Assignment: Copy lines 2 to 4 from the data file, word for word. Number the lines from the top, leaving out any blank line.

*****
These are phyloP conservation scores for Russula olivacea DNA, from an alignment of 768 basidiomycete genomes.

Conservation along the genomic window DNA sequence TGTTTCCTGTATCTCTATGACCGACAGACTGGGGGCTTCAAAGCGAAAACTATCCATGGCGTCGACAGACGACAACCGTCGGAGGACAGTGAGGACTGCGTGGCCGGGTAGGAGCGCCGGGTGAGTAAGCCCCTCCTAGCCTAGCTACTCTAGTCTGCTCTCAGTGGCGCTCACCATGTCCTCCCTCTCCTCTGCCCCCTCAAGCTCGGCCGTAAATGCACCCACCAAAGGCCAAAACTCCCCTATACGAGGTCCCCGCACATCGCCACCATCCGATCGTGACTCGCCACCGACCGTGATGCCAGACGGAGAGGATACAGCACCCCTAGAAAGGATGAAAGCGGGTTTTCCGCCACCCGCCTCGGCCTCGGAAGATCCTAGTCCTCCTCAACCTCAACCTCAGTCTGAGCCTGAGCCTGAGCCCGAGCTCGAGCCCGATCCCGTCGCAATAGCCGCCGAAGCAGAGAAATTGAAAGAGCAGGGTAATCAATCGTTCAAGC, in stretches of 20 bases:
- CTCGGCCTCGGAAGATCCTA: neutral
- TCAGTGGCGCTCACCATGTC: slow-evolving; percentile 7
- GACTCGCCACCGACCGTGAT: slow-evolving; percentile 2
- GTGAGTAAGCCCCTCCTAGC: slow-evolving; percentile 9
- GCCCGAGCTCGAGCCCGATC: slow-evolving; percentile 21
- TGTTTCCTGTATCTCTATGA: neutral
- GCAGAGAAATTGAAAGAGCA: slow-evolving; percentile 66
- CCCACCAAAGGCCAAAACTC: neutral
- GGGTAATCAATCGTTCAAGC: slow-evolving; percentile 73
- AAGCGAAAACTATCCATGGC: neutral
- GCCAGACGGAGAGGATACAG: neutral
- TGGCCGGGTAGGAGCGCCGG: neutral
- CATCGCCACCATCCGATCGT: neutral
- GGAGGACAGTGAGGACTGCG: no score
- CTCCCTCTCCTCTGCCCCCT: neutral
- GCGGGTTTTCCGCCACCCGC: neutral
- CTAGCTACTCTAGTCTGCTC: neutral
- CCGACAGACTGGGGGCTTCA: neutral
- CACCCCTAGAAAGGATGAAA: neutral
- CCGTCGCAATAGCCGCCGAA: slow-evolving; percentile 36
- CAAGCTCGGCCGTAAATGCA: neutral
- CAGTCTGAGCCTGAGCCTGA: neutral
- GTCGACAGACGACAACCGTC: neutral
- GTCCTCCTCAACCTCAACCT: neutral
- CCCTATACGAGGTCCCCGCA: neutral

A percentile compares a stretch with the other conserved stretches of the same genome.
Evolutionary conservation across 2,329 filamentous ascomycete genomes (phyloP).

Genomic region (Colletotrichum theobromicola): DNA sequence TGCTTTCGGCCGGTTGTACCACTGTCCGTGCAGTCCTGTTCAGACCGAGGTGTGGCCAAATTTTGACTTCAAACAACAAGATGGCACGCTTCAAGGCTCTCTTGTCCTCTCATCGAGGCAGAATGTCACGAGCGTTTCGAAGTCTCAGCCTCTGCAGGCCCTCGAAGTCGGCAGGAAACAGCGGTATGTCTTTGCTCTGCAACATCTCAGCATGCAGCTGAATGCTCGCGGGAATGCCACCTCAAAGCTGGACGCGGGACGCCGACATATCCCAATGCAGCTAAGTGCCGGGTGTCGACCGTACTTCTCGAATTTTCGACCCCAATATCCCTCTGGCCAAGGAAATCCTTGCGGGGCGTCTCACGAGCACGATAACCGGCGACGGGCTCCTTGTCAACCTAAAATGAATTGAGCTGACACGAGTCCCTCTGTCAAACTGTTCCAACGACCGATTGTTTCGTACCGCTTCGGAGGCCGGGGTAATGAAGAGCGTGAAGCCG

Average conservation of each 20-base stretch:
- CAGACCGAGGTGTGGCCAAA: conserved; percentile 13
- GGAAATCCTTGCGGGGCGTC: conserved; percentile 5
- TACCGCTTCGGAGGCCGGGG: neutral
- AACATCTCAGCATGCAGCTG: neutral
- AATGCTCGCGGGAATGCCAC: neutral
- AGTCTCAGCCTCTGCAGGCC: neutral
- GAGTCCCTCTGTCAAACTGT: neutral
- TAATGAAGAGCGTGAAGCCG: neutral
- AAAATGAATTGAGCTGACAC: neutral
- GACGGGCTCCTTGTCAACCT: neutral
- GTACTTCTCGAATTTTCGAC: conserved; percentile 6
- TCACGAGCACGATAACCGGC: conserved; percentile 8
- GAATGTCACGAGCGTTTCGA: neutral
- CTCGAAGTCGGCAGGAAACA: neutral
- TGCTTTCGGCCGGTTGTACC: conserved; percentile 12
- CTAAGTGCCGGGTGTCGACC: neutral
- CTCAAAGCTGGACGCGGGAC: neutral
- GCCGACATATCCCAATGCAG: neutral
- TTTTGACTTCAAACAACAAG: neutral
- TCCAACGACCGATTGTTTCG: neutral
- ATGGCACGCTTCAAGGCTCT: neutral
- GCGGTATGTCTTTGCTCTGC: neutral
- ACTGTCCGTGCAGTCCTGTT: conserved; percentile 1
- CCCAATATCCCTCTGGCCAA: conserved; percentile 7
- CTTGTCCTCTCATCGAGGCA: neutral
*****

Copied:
Conservation along the genomic window DNA sequence TGTTTCCTGTATCTCTATGACCGACAGACTGGGGGCTTCAAAGCGAAAACTATCCATGGCGTCGACAGACGACAACCGTCGGAGGACAGTGAGGACTGCGTGGCCGGGTAGGAGCGCCGGGTGAGTAAGCCCCTCCTAGCCTAGCTACTCTAGTCTGCTCTCAGTGGCGCTCACCATGTCCTCCCTCTCCTCTGCCCCCTCAAGCTCGGCCGTAAATGCACCCACCAAAGGCCAAAACTCCCCTATACGAGGTCCCCGCACATCGCCACCATCCGATCGTGACTCGCCACCGACCGTGATGCCAGACGGAGAGGATACAGCACCCCTAGAAAGGATGAAAGCGGGTTTTCCGCCACCCGCCTCGGCCTCGGAAGATCCTAGTCCTCCTCAACCTCAACCTCAGTCTGAGCCTGAGCCTGAGCCCGAGCTCGAGCCCGATCCCGTCGCAATAGCCGCCGAAGCAGAGAAATTGAAAGAGCAGGGTAATCAATCGTTCAAGC, in stretches of 20 bases:
- CTCGGCCTCGGAAGATCCTA: neutral
- TCAGTGGCGCTCACCATGTC: slow-evolving; percentile 7